Every year, as the calendar turns to January, a sort of dull and let down feeling comes over me.
It’s not that I’m not optimistic about the New Year or excited about the prospects of spring. I guess I just feel sad when Christmas is over.
Last night I had to explain to my daughter—when she asked when Santa is coming back—that it will be a year before its Christmas again. Since she’s only 4, she doesn’t understand time very well, so she asked me if a year was longer than next Thursday.
I sadly had to tell my rosy-cheeked little girl: “Yes, a year is much longer than next Thursday.”
Maybe I should have cushioned the blow a little and said Christmas was a month away instead of a year.
During September, October and November, there is such a big build up to Christmas. Every month there are new decorations to put around the house, holiday baking to do and endless amounts of shopping to get done. It’s hard to feel the same about January, February and March. The days are dark, cold and gray.
And when it comes to shopping—well you can usually find me in frantic de-cluttering mode screaming around my house, “Who in their right mind invented Polly Pockets?”
As far as baking goes—well there’s no need for any more cookies or cakes in my house in January. I typically have my lovely 5-10-pound Christmas present wrapped around my mid-section like a warm blanket to remind me of the holidays. Maybe that’s what people mean when they say: “Christmas is all around you.”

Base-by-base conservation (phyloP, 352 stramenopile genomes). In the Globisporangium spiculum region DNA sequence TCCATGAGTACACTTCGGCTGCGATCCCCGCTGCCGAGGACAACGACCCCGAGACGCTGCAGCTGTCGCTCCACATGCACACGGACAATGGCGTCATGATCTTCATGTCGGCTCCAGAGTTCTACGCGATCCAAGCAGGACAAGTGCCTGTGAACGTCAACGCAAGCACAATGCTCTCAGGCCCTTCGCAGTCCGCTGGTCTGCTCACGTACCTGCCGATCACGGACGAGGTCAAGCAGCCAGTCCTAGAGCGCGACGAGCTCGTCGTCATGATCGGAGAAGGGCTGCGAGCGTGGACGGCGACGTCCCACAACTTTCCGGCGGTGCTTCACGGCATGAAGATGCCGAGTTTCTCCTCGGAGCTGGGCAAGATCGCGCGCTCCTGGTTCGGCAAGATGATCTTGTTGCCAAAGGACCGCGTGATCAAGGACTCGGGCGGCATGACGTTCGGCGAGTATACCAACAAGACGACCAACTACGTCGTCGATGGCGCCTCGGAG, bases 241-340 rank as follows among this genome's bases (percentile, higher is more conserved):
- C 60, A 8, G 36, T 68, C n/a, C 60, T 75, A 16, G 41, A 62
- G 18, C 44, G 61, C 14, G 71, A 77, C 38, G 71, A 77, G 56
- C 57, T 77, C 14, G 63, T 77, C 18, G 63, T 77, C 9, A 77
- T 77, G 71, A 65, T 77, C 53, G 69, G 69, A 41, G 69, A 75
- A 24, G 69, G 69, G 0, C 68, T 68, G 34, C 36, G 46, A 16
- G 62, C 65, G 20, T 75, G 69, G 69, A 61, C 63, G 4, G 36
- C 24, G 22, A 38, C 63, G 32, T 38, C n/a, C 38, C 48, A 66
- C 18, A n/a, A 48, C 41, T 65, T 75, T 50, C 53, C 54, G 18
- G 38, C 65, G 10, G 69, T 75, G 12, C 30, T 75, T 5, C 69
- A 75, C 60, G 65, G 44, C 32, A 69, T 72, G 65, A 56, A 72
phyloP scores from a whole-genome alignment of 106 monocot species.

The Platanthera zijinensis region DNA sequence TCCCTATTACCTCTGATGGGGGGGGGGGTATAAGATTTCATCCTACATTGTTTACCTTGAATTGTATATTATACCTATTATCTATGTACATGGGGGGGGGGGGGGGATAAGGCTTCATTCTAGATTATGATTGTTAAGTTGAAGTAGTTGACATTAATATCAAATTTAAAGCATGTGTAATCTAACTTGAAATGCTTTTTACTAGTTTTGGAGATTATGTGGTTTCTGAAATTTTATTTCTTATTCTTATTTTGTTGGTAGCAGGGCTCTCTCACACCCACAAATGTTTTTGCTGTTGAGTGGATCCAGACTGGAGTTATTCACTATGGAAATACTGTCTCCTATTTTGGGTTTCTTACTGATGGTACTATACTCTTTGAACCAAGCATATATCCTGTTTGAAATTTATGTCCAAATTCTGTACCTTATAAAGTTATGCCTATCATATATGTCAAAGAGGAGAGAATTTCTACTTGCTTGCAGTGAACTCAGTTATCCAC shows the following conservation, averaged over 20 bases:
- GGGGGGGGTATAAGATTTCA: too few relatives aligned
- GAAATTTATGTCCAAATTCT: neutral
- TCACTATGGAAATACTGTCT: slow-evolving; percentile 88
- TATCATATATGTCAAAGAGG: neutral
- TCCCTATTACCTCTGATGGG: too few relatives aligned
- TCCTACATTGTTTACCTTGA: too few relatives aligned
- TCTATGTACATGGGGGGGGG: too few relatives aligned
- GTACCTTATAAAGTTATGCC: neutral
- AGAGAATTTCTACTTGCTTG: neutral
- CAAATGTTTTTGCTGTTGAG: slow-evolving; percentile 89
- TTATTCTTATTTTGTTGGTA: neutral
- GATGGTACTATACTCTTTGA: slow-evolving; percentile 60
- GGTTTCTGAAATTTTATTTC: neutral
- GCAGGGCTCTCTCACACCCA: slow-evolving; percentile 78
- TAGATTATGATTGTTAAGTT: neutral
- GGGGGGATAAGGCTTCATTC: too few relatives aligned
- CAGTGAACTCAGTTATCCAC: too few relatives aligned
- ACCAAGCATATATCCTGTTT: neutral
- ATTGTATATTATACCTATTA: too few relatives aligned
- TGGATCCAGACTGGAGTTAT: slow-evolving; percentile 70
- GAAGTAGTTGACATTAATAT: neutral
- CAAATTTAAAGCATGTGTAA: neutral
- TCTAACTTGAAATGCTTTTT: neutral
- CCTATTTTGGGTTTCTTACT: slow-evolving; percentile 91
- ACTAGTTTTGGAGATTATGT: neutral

It’s hard to get back into the groove of things in January. I have the habit of letting things slide over the holidays. I stay up too late, spend too much money, eat too much and I maybe have one too many Tom & Jerry’s sitting by the fireplace watching It’s a Wonderful Life.
Then January hits and it’s time to switch gears and suddenly a Hot Toddy on a Tuesday doesn’t sound like such a good idea… I know that I’ll adjust and move forward into 2012 and I know that before I know it Christmas will be here again—I guess that’s why I’m the grown up.
Here’s my favorite Christmas Day and New Year’s Day recipe. I think it’s good anytime of the year as long as you can find Panettone. Panettone is a traditional Italian Christmas cake/bread—you can find it at Trader Joe’s or specialty bakeries. Typically, you can only find Panettone bread during the holidays but if someone gave you a fruitcake for Christmas and you have no idea what to do with it, use it instead of the Panettone. It will taste just as good. Serve with a mimosa… no never mind that.
Panettone French Toast
- 1 Panettone Bread
- 2 eggs
- 1 teaspoon vanilla
- 1 ½ cup whole milk
- Powdered sugar
Directions: Depending on how the Panettone bread comes from the bakery or store—if it’s round like a cake, just cut it in half and then quarters.
Slice each quarter so it is 3/4 to an inch thick. Mix together the eggs, vanilla and milk with a fork so it is a light yellow color. Preheat a nonstick frying pan. Spray with nonstick cooking spray—lightly.
Dip one slice of the Panettone (on each side) into the egg mixture and place in the frying pan. Make sure not to completely dunk the Panettone into the egg mixture, just dip it and coat it with the egg mixture.
Using a low heat, fry each piece of Panettone to a golden brown color. Flip it over and fry the other side. Dust with powdered sugar. Serve with butter and warm maple syrup.
Check out Katie’s blog at www.dinnertime.typepad.com.